All for statistics
Recently, a leading anchorwoman of a leading TV channel became the news herself. Well, though elders of the profession frequently underline that newspeople should avoid becoming news themselves, sometimes it just becomes unavoidable.
Our lady colleague did not know she was chosen as a “sample” by the Turkish statistical authority (TUİK). She was not given her consent to be involved in such an ordeal even though she was assured her privacy would not be exposed. Still she just found it nonsense to explain to visiting TUİK pollsters what kind of hygienic tissue she was using or her weekly consumption from the pharmacy and refused to answer questions.
Well, this is an advanced democracy and unlike those simple democracies of the West, if the absolute ruler or any agency carrying out a project under the directives of the absolute ruler asks something to be done, that’s the way it is, no room for questioning… Such orders should be treated as “divine” and to be adhered to without any objection. TUİK has launched judicial process against our colleague; she will probably face a fine.
It was in the news again this week: The statistical authority was conducting a survey of consumer prices and trends. Can a survey on inflation expectation of the Turkish society be conducted with “Are you an Alevi?” or “How religious are your family?” and such questions? In Turkey, and if the current TUİK mentality is conducting that survey, apparently such questions, and even far worse ones, are being routinely used in inflation surveys.
Is there any connection between “angels entering a house” and “consumer prices?” If not, how can pollsters dare to ask people, “Do you believe angels can enter a house where there is a dog?” or demand an answer to a question whether a pious family can have pets?
Naturally, TUİK might decide to take a survey of the religiosity of the people. Announce its intention and conduct such a survey if it dares. In societies like Turkey, where there is not only one religion but many religions, shades and colors of the predominant religion, scratching such issues might bleed very old wounds. Sectarian tensions, disputes might pose existential threats to multi-cultural, multi-religious societies. Look at what’s happening today in Syria, remember what happened yesterday in the former Yugoslavian territories or in Rwanda?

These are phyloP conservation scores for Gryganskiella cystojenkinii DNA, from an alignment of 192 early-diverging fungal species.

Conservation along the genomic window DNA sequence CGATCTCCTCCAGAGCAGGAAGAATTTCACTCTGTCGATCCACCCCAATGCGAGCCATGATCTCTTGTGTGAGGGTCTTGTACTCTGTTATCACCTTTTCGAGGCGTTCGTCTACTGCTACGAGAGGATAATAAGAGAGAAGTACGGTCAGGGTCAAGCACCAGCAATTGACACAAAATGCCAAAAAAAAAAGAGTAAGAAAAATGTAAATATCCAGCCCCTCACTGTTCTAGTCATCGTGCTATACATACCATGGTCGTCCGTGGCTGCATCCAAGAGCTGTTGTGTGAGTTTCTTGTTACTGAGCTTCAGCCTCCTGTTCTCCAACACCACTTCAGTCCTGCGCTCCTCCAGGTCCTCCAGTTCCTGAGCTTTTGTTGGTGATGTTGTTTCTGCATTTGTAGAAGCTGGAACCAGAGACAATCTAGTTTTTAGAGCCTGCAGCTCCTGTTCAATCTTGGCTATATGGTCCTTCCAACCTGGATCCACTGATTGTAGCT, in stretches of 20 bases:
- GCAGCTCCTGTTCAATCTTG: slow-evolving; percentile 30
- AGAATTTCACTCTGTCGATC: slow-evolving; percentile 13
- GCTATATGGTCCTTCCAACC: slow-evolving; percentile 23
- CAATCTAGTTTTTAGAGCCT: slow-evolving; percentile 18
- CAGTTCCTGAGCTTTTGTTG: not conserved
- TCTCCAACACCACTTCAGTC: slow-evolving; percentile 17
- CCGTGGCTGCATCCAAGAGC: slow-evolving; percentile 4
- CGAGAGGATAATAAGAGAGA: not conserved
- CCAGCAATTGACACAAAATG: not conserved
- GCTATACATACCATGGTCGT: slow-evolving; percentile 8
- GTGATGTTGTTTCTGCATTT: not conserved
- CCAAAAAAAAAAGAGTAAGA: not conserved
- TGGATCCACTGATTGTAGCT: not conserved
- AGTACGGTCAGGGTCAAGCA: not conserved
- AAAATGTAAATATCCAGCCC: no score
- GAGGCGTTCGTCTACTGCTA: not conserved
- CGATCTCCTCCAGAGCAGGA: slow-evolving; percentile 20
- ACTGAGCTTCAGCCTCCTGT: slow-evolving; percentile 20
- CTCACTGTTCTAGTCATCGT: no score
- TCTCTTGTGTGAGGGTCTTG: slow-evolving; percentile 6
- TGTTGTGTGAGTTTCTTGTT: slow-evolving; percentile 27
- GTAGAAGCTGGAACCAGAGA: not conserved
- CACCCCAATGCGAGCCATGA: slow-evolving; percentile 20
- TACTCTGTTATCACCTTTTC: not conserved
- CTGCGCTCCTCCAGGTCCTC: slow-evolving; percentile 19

Is there any connection with consumer prices, whether (according to Islamic traditions) people interviewed believed men should inherit twice of that which women received? Can anyone indeed ask anyone whether s/he considered how pious a candidate is before casting their vote for that candidate? In that survey, pollsters visited 37,624 houses, according to main opposition deputy Sezgin Tanrıkulu. In all those visited houses, the same questionnaires, with the same odd questions were asked. That is the problem was not an individual undertaking of a pollster, but part of a systematic, pre-planned sinister scenario. To which religion or sect someone belonged to, or how frequently someone performs prayers should be none of the business of the state. Similarly, why is the state so bothered with how much alcohol a citizen might be consuming or what kind of hygienic material a lady is using?
Then the sultan appears on all TV screens with his wide opened eyes, yelling and cursing at everyone, ordering governors to take action against boys and girls staying in same houses or hostels… However, no one talks on OECD’s “Health at a Glance 2013” about appalling health statistics of Turkey…